Click to search the Andrew Heiskell Braille and Talking Book Library Skip Navigation

NYPL Blogs

Illuminating collections and services at The New York Public Library
Learn more »

Children's Literary Salon in Retrospect: Judaism

The event was hosted by Betsy Bird, Youth Materials Specialist, and it featured Marjorie Ingall from Tablet Magazine, Joanna Sussman from Kar-Ben Publishing, and Barbara Krasner from the Sydney Taylor Book Award Committee.Read More ›

April Quotes From Your Favorite Literature

While Shakespeare aligned April with youth and vitality, Eliot called it “the cruelest month.” Melville compared April to a red-cheeked dancing girl, and Millay even titled one collection Second April. Here are a few of our favorite April quotes in literature.Read More ›

Meet Our Visible Lives Oral History Project Volunteers!

This is a guest post by Joanne Dillon, interviewer for Visible Lives: Oral Histories of the Disability Experience at Andrew Heiskell Braille and Talking Book Library.Read More ›

Booktalking "Dear Wandering Wildebeest" by Irene Latham

African animals grace the pages of this thoughtfully illustrated book.Read More ›

The Case of the False Quixote

I recently came across a third volume of Don Quixote. Cervantistas among you know that this novel, the full title of which is El Ingenioso Hidalgo Don Quixote de la Mancha, consists of two parts only. What’s more, the author listed is not Cervantes, but “the Licentiate Alonzo Fernandez de Avellaneda.” So what exactly is going on here?Read More ›

Podcast #57: T.C. Boyle on Finding Stories and Themes

T.C. Boyle has written over a dozen novels and several collections of short fiction. Recently, he was awarded the Robert Kirsch Award for lifetime achievement for writers of the West. On April 1, we welcomed Boyle to Books at Noon to discuss his latest novel The Harder They Come. This week for the New York Public Library Podcast, we present the author speaking on finding stories, discovering creative writing, and observing themes emerge in his body of work. Read More ›

Ask the Author: Jorie Graham

Jorie Graham comes to Books at Noon to discuss her latest work, From the New World: Poems 1976-2014. We asked her six questions about what she likes to read.Read More ›

Vladimir Nabokov, écrivain, 1899-1977*

April 22 is the anniversary of his birth. If you haven’t read Nabokov—or if you’ve only read his most famous novel, Lolita—and you love to read books with exquisite language, here are three others to consider.Read More ›

Schomburg Center To Receive Prestigious National Medal for Museum and Library Service

We are excited to announce that the Schomburg Center for Research in Black Culture will receive the National Medal for Museum and Library Service at a celebration in Washington, D.C., in May! The Schomburg Center is among ten recipients of the National Medal, the nation’s highest honor given to museums and libraries, in recognition of service to the community and for making a difference in the lives of individuals, families, and communities. Read More ›

A Brief, Creative Look at Earth Day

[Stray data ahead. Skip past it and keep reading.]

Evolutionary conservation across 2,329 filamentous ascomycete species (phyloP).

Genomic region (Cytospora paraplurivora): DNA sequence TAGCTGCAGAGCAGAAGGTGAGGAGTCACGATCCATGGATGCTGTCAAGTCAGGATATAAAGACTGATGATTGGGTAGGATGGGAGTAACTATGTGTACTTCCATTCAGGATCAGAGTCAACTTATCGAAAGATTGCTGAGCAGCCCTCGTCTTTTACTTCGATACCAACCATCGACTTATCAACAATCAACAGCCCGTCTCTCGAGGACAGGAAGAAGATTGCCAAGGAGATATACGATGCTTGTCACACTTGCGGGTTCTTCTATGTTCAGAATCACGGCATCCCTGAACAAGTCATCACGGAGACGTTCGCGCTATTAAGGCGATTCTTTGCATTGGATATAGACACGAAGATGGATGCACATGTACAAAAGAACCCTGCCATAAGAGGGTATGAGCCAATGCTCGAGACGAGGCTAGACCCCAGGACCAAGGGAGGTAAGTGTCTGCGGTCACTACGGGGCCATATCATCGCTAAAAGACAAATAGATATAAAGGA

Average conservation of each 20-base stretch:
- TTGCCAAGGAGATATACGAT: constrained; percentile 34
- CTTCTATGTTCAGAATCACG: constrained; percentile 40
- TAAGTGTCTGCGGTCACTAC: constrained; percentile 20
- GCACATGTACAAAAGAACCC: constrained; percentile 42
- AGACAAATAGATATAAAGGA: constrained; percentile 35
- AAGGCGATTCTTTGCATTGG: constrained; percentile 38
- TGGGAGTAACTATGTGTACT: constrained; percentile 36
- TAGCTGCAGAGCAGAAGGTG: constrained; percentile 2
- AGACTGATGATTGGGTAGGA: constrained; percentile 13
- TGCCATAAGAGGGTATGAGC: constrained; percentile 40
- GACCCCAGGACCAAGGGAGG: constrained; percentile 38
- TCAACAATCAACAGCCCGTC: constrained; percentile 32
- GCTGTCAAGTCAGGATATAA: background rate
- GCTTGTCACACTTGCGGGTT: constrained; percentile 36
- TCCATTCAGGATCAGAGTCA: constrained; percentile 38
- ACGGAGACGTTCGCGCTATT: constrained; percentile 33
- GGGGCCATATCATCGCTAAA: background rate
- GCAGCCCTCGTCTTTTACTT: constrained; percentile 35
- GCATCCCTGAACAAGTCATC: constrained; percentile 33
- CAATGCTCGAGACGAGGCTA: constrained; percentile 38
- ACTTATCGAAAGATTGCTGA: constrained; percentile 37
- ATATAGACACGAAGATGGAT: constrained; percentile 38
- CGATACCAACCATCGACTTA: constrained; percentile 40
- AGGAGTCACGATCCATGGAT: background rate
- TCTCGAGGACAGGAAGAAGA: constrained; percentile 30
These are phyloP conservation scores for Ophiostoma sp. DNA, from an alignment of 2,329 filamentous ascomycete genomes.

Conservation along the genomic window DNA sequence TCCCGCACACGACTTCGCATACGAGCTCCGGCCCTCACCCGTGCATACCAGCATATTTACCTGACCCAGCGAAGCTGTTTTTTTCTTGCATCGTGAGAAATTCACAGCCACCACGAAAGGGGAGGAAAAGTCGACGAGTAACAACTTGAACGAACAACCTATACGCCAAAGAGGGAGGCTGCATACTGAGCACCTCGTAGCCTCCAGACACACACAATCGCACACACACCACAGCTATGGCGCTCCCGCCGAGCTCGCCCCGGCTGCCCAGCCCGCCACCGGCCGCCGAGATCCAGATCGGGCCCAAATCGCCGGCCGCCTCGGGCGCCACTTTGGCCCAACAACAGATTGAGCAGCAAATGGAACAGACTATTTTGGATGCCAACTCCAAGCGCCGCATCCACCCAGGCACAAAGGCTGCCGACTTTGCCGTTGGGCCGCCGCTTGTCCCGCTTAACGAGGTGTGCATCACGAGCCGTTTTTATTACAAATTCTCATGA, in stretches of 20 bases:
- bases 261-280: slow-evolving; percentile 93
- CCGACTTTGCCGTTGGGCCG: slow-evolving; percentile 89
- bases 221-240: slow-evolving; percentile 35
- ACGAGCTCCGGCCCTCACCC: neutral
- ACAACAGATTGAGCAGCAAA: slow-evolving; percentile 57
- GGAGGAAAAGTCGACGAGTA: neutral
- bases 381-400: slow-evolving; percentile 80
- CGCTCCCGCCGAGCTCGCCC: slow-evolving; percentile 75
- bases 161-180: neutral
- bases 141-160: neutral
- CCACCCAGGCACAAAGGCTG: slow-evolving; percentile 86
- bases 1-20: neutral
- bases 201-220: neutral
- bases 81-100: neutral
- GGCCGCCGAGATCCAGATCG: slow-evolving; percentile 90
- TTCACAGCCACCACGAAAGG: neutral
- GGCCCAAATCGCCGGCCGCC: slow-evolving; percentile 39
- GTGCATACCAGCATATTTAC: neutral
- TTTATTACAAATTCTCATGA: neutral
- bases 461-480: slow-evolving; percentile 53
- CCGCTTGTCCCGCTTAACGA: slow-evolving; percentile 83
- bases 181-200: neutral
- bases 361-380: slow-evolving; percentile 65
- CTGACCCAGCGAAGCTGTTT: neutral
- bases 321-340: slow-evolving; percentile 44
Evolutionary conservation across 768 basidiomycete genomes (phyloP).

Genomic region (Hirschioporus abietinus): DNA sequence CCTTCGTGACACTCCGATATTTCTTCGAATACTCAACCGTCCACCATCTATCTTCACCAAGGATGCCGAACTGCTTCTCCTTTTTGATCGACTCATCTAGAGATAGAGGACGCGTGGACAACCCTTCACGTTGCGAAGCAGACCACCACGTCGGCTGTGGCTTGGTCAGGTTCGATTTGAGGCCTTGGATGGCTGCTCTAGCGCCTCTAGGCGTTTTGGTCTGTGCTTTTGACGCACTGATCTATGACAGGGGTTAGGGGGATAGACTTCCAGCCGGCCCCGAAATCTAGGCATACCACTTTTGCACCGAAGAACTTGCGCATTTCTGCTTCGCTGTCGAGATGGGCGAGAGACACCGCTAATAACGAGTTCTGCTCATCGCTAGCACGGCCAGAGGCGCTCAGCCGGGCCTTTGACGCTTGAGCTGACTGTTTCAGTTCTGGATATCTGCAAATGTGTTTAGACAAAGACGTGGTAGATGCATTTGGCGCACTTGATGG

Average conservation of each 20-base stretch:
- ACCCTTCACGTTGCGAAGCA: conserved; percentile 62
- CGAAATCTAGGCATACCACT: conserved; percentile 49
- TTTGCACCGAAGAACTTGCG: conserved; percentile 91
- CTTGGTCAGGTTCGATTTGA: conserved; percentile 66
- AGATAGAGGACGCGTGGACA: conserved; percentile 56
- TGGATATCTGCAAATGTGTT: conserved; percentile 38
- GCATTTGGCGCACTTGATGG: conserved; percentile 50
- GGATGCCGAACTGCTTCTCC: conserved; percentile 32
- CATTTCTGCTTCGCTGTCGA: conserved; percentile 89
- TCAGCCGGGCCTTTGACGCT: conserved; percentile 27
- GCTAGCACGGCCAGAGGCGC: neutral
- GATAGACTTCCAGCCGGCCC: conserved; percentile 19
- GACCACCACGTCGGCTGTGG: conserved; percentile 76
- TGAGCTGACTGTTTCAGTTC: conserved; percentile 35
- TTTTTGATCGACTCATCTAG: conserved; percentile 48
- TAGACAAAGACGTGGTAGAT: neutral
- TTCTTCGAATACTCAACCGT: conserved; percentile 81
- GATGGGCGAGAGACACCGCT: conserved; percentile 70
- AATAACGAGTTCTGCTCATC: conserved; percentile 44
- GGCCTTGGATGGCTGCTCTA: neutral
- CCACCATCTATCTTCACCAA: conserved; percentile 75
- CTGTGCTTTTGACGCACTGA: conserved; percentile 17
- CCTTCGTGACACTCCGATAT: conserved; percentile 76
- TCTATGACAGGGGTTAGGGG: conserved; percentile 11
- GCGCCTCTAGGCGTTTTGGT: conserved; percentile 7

It seems like a good time to write about fostering our connection with the natural world, and one wonderful way to do this is through the arts. So to celebrate Earth Week, here is a short list of some of my favorite nature music.Read More ›

Celebrating World Book Day with Stories of the Immigrant Experience

This year to celebrate we asked the staff to think about their favorite stories about people who have come to live in the United States from another country. Here are their recommendations.Read More ›

Across A Crowded Room: 2015 Edition

After the wildly successful 2013 edition of Across A Crowded Room, we are about to launch a second edition that is more exciting than ever before.Read More ›

Ten YA Retellings of Rapunzel

Rapunzel is a german fairy tale about a beautiful young maiden who has been impriosoned in a tower by an evil witch. Here are several retellings of the fairy tale that appeal to modern day teens.Read More ›

Remembering (the Hardly Trivial) Sam Houston: Rare Texana at the Library

April 21 is the anniversary of the Battle of San Jacinto. As any grade school student in the Lone Star State will proudly tell you, the leader of the Texan forces was Samuel “Sam” Houston, a.k.a. the President of the Republic of Texas. He is well-represented in NYPL's collection of Texana.Read More ›

Booktalking "Carmen Learns English" by Judy Cox

Carmen teaches her little sister Lupita English, and she teaches the kids at school Español, solamente un poquito.Read More ›

Hug Machine Comes to KidsLIVE! Author Series

Don't miss Scott Campbell in the KidsLIVE! author series. He will read from his new book Hug Machine at the Bloomingdale Library on April 28. We asked him a few questions about reading.Read More ›

Erasures in Literature

Erasure is a form of literature, often poetry, created by selectively erasing words from an existing text to produce a new work. An event on April 25 will showcase examples and give you a chance to create your own.Read More ›

How did YA Become YA?

“Why is it called YA anyway? And who decided what was YA and what wasn’t?” The short answer: librarians.Read More ›

Salute to Narrative Nonfiction: Science

Narrative or creative nonfiction is a somewhat newly recognized genre. Naturally, as librarians we have a great appreciation for the research, the primary source documents and interviews, but it is the narrative, the skillful pacing, the phrasing, and the insight that make it read like a thriller that set these books apart from other nonfiction.Read More ›

Booktalking "Animal Stars" by Robin Ganzert

Everyone on the crew falls in love with canine and feline film actors. The human actors, fans and crew alike love walking around holding cuddly animals.Read More ›
Previous Page 3 of 267 Next

Chat with a librarian now